|Publication number||US4475976 A|
|Application number||US 06/565,187|
|Publication date||Oct 9, 1984|
|Filing date||Dec 23, 1983|
|Priority date||Dec 23, 1983|
|Also published as||DE3479976D1, EP0147872A2, EP0147872A3, EP0147872B1|
|Publication number||06565187, 565187, US 4475976 A, US 4475976A, US-A-4475976, US4475976 A, US4475976A|
|Inventors||Robert F. Mittelstadt, George R. Stumpf, Jr.|
|Original Assignee||The Boeing Company|
|Export Citation||BiBTeX, EndNote, RefMan|
|Patent Citations (17), Referenced by (96), Classifications (16), Legal Events (7)|
|External Links: USPTO, USPTO Assignment, Espacenet|
1. Technical Field
This invention relates to methods and apparatus for forming and compacting composite material articles and, more particularly, to such a method and apparatus which are mechanized and in which each ply of a fiber reinforced composite material is formed and compacted on a mandrel before laying the next ply on the mandrel.
2. Background Art
In the manufacture of modern aircraft, the use of composite materials to fabricate components of the aircraft is becoming increasingly widespread. One type of aircraft structure that may be fabricated from a composite material is a frame member, such as a stringer, that is channeled to form a generally U-shaped cross section. Such frame members may be fabricated by laying a series of plies of prepreg tape over a lay-up mandrel. The plies of the prepreg tape are laid one at a time and must be formed and compacted against the lay-up mandrel prior to the application of any additional plies. In the case of a ply that will have a generally U-shaped cross section in the finished article, the flat tape that is to form the ply must be bent and formed to conform to the contour of the lay-up mandrel prior to the compaction of the ply. The compaction of each ply serves to remove all the entrapped air between the mandrel and the ply in order to produce a void free lay-up. Therefore, the compaction of each ply must be performed before the addition of the next ply.
The conventional technique for compacting or debulking each ply is a manual procedure in which the article being fabricated is bagged with an airtight plastic film. This film is placed over the mandrel manually, and its edges are manually sealed with a vacuum sealant. A vacuum is then applied between the ply being compacted and the plastic film. Atmospheric pressure against the outside of the plastic film provides the compaction force while the vacuum removes the entrapped air. This procedure has the serious disadvantages of being very time consuming and of requiring considerable operator skill when contoured parts, such as channel stringers, are being compacted. The operator must not only ensure that a good edge seal has been obtained, but also must ensure that there are no large wrinkles or bridging in the plastic film. "Bridging" indicates an area where the film does not contact the lay-up mandrel or the ply being compacted. Wrinkles and bridging result in areas of the ply which are not reliably compacted.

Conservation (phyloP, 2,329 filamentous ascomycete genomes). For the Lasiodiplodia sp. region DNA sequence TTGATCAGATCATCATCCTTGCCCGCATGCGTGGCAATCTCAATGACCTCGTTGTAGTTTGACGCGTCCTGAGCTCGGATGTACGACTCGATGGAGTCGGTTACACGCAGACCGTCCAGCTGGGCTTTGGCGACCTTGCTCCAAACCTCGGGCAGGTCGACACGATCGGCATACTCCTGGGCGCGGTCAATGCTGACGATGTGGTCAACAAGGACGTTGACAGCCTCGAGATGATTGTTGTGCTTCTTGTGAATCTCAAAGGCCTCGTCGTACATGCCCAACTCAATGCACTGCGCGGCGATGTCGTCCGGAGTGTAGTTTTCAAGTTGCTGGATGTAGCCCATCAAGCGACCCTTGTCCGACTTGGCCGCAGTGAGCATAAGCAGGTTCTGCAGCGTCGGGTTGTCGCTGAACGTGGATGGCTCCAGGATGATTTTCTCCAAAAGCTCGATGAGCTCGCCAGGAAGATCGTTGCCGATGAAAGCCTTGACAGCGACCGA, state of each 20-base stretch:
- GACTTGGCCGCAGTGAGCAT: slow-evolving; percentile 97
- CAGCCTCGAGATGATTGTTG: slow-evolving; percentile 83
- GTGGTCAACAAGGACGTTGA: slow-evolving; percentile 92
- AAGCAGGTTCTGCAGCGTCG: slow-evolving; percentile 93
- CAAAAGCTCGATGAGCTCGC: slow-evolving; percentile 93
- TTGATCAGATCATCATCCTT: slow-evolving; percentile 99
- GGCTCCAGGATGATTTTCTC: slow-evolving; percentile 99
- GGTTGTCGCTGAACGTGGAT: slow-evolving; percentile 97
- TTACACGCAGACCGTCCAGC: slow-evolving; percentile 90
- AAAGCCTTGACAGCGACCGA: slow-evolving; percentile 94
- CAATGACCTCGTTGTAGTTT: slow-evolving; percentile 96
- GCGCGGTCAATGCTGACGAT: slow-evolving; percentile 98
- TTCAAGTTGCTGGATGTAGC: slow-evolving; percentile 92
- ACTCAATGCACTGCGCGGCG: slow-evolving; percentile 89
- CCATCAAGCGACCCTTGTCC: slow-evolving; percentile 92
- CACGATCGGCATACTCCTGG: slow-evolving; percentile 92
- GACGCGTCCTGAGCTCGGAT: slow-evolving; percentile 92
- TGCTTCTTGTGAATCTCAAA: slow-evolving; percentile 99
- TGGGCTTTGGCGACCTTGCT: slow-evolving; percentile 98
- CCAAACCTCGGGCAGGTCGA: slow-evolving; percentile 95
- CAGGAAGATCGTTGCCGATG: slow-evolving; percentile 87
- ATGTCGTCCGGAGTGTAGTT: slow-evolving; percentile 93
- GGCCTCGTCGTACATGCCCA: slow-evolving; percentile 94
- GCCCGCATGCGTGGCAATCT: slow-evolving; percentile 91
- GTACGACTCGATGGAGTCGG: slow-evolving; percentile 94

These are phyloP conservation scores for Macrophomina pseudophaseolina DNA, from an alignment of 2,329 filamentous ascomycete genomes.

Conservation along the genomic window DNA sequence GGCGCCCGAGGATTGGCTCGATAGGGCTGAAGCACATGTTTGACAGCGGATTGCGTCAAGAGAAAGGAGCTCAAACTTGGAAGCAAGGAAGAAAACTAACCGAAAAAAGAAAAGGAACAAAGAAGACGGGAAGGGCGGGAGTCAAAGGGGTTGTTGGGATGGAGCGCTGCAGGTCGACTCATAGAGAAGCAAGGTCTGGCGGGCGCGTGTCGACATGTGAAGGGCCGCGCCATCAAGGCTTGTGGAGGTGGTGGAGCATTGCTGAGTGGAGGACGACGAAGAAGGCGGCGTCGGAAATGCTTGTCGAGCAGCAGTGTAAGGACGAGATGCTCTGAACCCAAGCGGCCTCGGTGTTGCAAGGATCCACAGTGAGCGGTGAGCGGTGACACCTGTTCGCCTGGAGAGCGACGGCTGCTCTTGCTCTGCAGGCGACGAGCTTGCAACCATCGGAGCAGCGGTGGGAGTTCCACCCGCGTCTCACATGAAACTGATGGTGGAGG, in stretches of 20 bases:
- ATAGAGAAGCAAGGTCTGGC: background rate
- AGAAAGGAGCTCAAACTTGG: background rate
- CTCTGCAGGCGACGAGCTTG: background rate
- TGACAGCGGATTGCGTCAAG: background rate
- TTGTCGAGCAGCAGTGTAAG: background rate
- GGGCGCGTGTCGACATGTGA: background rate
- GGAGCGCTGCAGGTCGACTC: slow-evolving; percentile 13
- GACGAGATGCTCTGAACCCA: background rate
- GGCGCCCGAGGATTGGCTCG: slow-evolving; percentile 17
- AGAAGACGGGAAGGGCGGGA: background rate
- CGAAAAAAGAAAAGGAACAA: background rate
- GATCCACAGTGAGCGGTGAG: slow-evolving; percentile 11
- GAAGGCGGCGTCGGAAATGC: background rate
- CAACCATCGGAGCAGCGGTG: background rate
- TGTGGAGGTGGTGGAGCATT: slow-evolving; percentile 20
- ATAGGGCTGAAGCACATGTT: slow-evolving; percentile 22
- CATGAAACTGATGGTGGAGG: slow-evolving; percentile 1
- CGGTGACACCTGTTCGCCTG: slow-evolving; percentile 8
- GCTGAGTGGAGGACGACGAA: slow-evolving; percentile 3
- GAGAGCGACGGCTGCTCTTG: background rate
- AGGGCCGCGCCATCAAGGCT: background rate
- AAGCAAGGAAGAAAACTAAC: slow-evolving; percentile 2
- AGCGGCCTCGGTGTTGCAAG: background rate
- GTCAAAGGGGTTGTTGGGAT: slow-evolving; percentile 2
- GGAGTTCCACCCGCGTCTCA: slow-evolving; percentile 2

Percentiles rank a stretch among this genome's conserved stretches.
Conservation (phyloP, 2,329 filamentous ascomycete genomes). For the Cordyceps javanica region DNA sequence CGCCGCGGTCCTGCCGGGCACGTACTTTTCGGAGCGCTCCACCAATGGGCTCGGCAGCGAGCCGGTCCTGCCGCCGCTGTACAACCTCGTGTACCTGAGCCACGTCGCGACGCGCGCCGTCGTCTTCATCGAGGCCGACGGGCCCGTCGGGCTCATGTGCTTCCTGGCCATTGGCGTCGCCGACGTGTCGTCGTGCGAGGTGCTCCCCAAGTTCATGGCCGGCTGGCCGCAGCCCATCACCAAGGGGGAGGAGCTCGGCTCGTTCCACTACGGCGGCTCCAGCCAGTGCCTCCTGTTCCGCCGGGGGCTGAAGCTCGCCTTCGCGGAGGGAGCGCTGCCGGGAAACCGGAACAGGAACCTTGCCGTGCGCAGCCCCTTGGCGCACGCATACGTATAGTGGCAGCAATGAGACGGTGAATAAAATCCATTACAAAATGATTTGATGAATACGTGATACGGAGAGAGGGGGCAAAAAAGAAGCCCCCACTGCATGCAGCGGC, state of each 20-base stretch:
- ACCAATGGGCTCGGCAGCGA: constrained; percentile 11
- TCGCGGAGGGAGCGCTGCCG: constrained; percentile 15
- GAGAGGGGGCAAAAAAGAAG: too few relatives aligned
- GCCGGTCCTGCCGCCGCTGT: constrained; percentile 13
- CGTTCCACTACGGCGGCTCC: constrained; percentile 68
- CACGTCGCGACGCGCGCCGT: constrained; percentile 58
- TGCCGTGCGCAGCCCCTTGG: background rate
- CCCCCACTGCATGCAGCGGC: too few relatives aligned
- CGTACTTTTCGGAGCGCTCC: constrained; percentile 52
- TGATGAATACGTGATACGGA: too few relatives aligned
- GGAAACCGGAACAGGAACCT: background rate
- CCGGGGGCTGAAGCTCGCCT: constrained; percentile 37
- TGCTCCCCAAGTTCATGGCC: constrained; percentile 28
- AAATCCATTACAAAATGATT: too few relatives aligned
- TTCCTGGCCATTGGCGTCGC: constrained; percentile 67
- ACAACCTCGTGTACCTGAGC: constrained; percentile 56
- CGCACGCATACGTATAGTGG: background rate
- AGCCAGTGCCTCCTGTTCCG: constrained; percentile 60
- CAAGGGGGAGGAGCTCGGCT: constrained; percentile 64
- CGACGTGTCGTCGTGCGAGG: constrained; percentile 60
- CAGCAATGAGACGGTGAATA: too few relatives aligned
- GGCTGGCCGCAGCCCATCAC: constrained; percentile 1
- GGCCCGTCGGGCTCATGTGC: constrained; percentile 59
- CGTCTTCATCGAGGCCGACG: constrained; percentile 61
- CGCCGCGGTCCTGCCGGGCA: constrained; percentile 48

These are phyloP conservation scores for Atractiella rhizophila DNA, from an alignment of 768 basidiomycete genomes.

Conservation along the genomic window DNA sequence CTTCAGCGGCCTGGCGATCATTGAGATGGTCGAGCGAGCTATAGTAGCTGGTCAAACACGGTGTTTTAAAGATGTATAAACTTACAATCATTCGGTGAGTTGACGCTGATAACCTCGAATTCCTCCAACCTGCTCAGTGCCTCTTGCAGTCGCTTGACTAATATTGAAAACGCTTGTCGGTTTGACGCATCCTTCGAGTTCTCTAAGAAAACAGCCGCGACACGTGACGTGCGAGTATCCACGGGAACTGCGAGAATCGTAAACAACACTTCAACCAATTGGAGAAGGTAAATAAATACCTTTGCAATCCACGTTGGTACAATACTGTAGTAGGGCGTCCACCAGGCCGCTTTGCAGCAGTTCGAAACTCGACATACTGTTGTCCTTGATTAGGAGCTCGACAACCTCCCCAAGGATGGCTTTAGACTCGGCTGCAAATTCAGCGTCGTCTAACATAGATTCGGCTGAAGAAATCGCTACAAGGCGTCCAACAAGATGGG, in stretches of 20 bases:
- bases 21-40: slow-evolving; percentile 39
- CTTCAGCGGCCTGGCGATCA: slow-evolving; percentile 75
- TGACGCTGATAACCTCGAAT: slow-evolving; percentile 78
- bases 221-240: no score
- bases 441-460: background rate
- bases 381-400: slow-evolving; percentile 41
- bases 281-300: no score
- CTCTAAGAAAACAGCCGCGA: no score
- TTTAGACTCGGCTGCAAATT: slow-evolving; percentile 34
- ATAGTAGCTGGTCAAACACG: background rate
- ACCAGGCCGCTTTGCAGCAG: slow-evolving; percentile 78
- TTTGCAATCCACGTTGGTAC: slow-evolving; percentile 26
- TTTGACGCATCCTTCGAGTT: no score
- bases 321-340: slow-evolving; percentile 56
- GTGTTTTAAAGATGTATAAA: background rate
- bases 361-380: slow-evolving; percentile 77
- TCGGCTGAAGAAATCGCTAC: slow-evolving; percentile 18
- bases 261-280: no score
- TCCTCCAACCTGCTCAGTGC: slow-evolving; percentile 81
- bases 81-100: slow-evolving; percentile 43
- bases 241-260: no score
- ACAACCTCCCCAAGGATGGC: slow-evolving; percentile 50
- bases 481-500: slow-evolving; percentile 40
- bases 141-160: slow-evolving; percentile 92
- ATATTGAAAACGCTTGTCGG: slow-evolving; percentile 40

Another serious problem encountered when the conventional manual technique for compacting is used is that it is extremely difficult to form bend lines that are not straight lines. Such bend lines are required, for example, in the fabrication of a channel stringer having contoured bend lines between its web and flange portions. When the conventional technique for compacting is used, there is a tendency for the tape to buckle or distort along the bend lines since the tape has a natural tendency to form a bend along a straight line. It requires a great deal of operator time and skill to form the tape to the desired contour without the tape buckling or distorting. If buckles and wrinkles or other distortions do form, they must be worked out by hand. This further adds to the time required to complete the compacting process. Thus, the conventional technique for compacting is very expensive to carry out because of the large amount of skilled labor required and because of the unavailability of the apparatus used for other purposes during the entire lengthy lay-up process.
The patent literature includes a number of examples of methods and apparatus for forming a single layer or multiple layers of material over a mold surface. The following U.S. Pat. Nos. each disclose a method and/or apparatus in which sheet material and a mold surface are placed in a chamber which is pressurized to force a membrane or diaphragm over the mold surface to in turn form the sheet material to the contour or shape of the mold surface: 2,342,988, granted Feb. 29, 1944, to E. L. Vidal; 2,385,083, granted Sept. 18, 1945, to D. C. Kemerer; 2,401,299, granted June 4, 1946, to R. E. Glavin; 3,546,740, granted Dec. 15, 1970, to H. G. Johnson; 3,614,811, granted Oct. 26, 1971, to H. G. Johnson; 3,642,975, granted Feb. 15, 1972, to R. B. Duggins et al; and 3,967,996, granted July 6, 1976, to N. I. Kamov. The Kemerer patent and the two Johnson patents disclose procedures in which a single sheet of material, such as a metal sheet, is formed. Each of the other patents discloses a process in which a plurality of layers are formed against a mold surface during a single forming process. Duggins et al disclose an alternative process in which a plunger is urged against a membrane to form the membrane into the desired shape and urge it against the work material which is in turn urged against a mold surface. The plunger is perforated to provide openings for a vacuum that serves to control the shape of the membrane so that it conforms to the shape of the plunger. In Johnson U.S. Pat. No. 3,546,740, the space between the die and the sheet of material being formed is evacuated during the forming process to permit accurate formation of the article. The space is evacuated through the die which is porous.